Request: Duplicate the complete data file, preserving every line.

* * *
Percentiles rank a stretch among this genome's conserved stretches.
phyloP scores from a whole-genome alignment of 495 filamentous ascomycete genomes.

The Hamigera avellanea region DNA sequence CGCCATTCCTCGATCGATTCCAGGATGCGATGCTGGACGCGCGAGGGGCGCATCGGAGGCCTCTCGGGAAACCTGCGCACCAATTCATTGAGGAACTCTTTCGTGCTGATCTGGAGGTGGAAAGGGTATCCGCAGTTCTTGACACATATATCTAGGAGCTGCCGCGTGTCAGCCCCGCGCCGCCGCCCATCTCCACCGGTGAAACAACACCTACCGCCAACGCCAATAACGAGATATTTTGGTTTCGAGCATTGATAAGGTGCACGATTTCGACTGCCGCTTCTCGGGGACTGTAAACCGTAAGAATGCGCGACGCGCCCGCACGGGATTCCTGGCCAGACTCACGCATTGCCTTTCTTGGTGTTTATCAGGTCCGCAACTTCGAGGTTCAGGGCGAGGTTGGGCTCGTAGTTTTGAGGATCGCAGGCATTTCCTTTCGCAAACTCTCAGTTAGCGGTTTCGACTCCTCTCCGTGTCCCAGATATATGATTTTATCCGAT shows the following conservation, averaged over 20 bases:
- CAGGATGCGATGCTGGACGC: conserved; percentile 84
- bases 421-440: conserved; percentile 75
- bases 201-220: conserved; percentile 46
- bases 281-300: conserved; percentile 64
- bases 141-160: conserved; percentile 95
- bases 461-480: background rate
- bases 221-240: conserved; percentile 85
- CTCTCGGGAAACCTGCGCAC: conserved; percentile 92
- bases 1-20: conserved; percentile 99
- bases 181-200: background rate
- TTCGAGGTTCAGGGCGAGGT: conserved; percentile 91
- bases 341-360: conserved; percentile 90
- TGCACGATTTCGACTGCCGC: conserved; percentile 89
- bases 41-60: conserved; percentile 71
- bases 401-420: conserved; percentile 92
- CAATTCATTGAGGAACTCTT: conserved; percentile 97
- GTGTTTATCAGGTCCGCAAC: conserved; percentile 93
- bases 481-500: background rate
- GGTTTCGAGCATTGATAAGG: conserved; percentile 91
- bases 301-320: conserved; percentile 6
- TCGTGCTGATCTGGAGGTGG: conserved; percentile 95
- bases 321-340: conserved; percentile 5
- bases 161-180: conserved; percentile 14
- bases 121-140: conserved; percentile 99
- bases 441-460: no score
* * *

Percentiles rank a stretch among this genome's conserved stretches.
phyloP scores from a whole-genome alignment of 495 filamentous ascomycete genomes.

The Hamigera avellanea region DNA sequence CGCCATTCCTCGATCGATTCCAGGATGCGATGCTGGACGCGCGAGGGGCGCATCGGAGGCCTCTCGGGAAACCTGCGCACCAATTCATTGAGGAACTCTTTCGTGCTGATCTGGAGGTGGAAAGGGTATCCGCAGTTCTTGACACATATATCTAGGAGCTGCCGCGTGTCAGCCCCGCGCCGCCGCCCATCTCCACCGGTGAAACAACACCTACCGCCAACGCCAATAACGAGATATTTTGGTTTCGAGCATTGATAAGGTGCACGATTTCGACTGCCGCTTCTCGGGGACTGTAAACCGTAAGAATGCGCGACGCGCCCGCACGGGATTCCTGGCCAGACTCACGCATTGCCTTTCTTGGTGTTTATCAGGTCCGCAACTTCGAGGTTCAGGGCGAGGTTGGGCTCGTAGTTTTGAGGATCGCAGGCATTTCCTTTCGCAAACTCTCAGTTAGCGGTTTCGACTCCTCTCCGTGTCCCAGATATATGATTTTATCCGAT shows the following conservation, averaged over 20 bases:
- CAGGATGCGATGCTGGACGC: conserved; percentile 84
- bases 421-440: conserved; percentile 75
- bases 201-220: conserved; percentile 46
- bases 281-300: conserved; percentile 64
- bases 141-160: conserved; percentile 95
- bases 461-480: background rate
- bases 221-240: conserved; percentile 85
- CTCTCGGGAAACCTGCGCAC: conserved; percentile 92
- bases 1-20: conserved; percentile 99
- bases 181-200: background rate
- TTCGAGGTTCAGGGCGAGGT: conserved; percentile 91
- bases 341-360: conserved; percentile 90
- TGCACGATTTCGACTGCCGC: conserved; percentile 89
- bases 41-60: conserved; percentile 71
- bases 401-420: conserved; percentile 92
- CAATTCATTGAGGAACTCTT: conserved; percentile 97
- GTGTTTATCAGGTCCGCAAC: conserved; percentile 93
- bases 481-500: background rate
- GGTTTCGAGCATTGATAAGG: conserved; percentile 91
- bases 301-320: conserved; percentile 6
- TCGTGCTGATCTGGAGGTGG: conserved; percentile 95
- bases 321-340: conserved; percentile 5
- bases 161-180: conserved; percentile 14
- bases 121-140: conserved; percentile 99
- bases 441-460: no score